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Koyejo wins prestigious Sloan Research Fellowship

2/18/2021

Laura Schmitt, Illinois CS

CSL  Assistant Professor Sanmi Koyejo recently earned a 2021 Sloan Research Fellowship from the Alfred P. Sloan Foundation. These early-career awards annually recognize 128 promising researchers from the United States and Canada who have the potential to make substantial contributions to their field.

Koyejo, computer sciences assistant professor will use the two-year $75,000 fellowship to further his research on improving the Sanmi Koyejotrustworthiness of machine learning (ML) systems when deployed in real-world systems. Specifically, he will continue to develop flexible ML tools that enhance the fairness, robustness, and privacy of algorithms used in healthcare and neuroimaging.

“This recognition from my peers is humbling and I’m excited to push my research agenda forward,” Koyejo said.  “Of course, this research is possible because of the hard work of my excellent students, postdocs, and external collaborators.”

One key focus of Koyejo’s work revolves around ensuring that ML models transport properly from the training phase to real-world deployment. During the training phase, ML systems are often exposed to huge amounts of data, which enables them to identify patterns and make predictions similar to how humans learn and make decisions.

“It’s very common to have a machine learning system work well on training datasets, however when you apply the same system to real-world data, the system doesn’t work as well,” said Koyejo. “The hospital data you train [your system] on looks a little different to the hospital data that you’ll deploy to.”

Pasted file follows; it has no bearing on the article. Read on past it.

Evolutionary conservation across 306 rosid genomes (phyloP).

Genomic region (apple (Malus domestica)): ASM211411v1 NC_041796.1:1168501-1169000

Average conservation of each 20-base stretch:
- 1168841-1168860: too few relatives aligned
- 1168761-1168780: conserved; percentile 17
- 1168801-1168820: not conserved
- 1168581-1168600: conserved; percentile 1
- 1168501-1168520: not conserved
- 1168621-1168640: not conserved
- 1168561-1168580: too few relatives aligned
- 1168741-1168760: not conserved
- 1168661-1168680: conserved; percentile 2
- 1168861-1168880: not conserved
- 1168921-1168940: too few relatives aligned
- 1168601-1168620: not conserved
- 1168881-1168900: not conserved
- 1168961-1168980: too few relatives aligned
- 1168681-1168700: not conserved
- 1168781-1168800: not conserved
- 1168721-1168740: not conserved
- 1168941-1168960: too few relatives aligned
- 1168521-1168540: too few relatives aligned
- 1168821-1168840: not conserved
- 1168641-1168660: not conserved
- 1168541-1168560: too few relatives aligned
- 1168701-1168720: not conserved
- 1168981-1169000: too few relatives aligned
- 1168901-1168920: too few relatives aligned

Some of Koyejo’s most impactful work is being applied to a brain mapping project, where researchers investigate how different regions of the brain interact and give rise to specific human behaviors. The neuroscientists accumulate large amounts of data from multiple brain scans, however their measurement data may vary widely since it’s collected from different research centers using different imaging machines.

“This [variation] is an example of a transportability or trustworthiness problem in ML systems,” said Koyejo, whose underlying statistical models can make inferences about the unreliable data. “Some of the tools [my group] builds are designed to address these questions of data collection sensitivity and how to take advantage of data collected across several sites to make strong inferences.”

One of those tools—a probabilistic model with novel constraints—received a best paper award at the Conference on Uncertainty in Artificial Intelligence (UAI), a premier international meeting of research related to knowledge representation, learning, and reasoning in the presence of uncertainty.

Other aspects of his neuroscience work include foundational results that established graph-theoretical properties of dynamic brain connectivity, which may indicate a direct link between cognitive performance and the dynamic reorganization of the network structure of the brain. Koyejo’s brain encoding and decoding maps have been incorporated into Neurosyth, a publicly available online toolbox for brain data analysis.

Another application of Koyejo’s research tackles challenges related to using artificial intelligence and ML to diagnose COVID-19 and predict its severity by analyzing X-rays. One challenge to developing this technology is a lack of shared data across hospitals, often due to privacy and intellectual property concerns. Koyejo is developing privacy-preserving federated learning methods across a group of hospitals, including OSF HealthCare.

Koyejo is a founding member of Black in AI, an organization dedicated to increasing the number of Black people in the artificial intelligence field. He has received several other awards in recognition of his promising research—a Kavli Fellowship, a 2019 IJCAI Early Career Spotlight award, and a trainee award from the Organization for Human Brain Mapping.